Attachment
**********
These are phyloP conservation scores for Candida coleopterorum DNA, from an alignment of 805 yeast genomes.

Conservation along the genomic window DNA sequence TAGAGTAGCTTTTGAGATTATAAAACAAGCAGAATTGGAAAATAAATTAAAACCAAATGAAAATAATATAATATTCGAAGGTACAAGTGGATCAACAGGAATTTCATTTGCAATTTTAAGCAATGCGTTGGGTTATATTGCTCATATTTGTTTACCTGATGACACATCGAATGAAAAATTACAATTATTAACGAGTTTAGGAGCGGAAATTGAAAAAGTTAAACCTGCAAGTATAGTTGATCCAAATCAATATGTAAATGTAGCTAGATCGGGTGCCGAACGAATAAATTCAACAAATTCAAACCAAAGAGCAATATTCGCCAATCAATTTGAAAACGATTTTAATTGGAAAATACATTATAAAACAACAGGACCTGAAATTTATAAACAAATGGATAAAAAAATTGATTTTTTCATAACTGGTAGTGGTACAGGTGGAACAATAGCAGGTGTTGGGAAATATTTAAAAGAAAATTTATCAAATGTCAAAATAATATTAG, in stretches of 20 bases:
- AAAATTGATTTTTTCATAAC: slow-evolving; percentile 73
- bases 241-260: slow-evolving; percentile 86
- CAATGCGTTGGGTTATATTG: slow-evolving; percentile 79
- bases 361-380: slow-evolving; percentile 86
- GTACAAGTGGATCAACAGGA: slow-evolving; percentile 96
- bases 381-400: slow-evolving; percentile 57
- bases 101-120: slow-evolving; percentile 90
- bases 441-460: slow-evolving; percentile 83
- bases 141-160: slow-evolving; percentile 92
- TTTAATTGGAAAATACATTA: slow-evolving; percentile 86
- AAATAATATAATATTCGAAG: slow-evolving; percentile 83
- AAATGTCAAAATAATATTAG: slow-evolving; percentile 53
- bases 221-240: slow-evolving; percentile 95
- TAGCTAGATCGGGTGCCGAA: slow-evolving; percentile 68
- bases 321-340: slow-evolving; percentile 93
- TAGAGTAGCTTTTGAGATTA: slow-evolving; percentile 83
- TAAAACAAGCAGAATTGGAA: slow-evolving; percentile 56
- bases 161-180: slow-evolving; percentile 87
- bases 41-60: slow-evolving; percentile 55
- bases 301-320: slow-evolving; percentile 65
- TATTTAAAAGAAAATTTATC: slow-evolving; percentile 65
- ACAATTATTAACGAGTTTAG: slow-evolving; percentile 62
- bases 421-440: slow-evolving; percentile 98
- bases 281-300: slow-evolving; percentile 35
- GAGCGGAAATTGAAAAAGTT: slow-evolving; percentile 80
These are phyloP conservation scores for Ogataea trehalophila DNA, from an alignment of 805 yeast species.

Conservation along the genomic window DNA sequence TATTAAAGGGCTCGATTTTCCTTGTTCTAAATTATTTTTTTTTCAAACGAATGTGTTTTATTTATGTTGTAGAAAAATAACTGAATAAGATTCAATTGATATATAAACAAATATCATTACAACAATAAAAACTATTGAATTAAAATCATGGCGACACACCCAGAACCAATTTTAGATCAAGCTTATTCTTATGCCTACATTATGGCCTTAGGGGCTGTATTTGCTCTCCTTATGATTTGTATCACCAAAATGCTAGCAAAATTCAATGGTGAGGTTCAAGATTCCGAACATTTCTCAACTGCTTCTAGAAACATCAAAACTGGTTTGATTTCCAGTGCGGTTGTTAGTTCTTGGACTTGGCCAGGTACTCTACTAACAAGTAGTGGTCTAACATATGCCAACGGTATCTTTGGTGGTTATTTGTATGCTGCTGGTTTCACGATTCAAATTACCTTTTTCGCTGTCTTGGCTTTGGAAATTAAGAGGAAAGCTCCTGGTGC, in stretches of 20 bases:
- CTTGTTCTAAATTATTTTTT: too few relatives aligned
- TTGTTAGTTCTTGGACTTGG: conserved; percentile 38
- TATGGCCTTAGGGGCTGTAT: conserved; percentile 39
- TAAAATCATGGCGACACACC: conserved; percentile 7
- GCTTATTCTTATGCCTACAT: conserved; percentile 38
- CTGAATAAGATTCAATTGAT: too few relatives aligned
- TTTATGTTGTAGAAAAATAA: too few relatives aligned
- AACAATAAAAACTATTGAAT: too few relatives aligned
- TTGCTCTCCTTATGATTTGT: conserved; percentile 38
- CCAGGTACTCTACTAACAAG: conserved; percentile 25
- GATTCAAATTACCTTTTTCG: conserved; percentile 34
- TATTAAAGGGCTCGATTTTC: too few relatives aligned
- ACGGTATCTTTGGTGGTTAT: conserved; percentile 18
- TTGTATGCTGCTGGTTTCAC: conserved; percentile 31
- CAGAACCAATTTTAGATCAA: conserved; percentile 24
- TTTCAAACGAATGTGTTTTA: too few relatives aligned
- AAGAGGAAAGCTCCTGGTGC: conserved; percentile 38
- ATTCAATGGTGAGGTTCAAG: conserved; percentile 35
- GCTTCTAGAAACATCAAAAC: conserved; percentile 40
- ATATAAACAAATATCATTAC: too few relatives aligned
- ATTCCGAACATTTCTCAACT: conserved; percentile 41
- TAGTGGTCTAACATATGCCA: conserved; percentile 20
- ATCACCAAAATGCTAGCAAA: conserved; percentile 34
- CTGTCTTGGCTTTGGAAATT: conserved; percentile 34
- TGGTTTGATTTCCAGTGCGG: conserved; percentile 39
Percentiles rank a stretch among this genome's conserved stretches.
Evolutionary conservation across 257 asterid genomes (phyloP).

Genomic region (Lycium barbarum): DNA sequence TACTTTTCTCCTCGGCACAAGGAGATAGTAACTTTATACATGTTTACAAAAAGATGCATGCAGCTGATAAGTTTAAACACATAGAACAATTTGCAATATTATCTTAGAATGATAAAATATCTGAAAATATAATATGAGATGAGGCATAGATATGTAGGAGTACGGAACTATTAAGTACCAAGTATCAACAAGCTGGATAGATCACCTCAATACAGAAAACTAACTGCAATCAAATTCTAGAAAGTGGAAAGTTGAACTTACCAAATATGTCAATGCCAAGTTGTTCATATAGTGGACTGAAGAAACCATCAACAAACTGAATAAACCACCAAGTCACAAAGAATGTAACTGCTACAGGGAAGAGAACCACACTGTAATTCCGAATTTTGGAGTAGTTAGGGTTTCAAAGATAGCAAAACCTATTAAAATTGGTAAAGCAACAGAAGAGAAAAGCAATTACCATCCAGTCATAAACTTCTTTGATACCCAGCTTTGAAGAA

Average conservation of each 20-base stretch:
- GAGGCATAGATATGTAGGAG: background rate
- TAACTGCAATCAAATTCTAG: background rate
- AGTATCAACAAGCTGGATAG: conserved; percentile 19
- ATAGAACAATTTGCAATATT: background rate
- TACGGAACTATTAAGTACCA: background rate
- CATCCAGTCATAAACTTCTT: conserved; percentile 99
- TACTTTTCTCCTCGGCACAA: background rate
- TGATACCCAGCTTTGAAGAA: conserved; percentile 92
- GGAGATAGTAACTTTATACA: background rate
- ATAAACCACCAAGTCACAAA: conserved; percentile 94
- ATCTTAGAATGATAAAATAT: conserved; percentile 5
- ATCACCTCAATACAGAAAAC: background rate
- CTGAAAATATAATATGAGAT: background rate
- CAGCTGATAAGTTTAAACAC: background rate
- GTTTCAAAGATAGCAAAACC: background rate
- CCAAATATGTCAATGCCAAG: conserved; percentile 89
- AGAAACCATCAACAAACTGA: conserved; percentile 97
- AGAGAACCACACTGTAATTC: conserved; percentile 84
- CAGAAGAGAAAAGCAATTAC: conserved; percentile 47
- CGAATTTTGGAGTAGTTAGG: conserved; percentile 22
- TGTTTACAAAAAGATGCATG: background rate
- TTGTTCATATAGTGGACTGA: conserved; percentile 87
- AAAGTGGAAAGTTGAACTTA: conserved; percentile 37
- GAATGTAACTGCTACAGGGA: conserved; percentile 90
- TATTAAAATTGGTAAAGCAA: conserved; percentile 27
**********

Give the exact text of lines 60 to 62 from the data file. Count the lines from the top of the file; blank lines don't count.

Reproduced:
- TAACTGCAATCAAATTCTAG: background rate
- AGTATCAACAAGCTGGATAG: conserved; percentile 19
- ATAGAACAATTTGCAATATT: background rate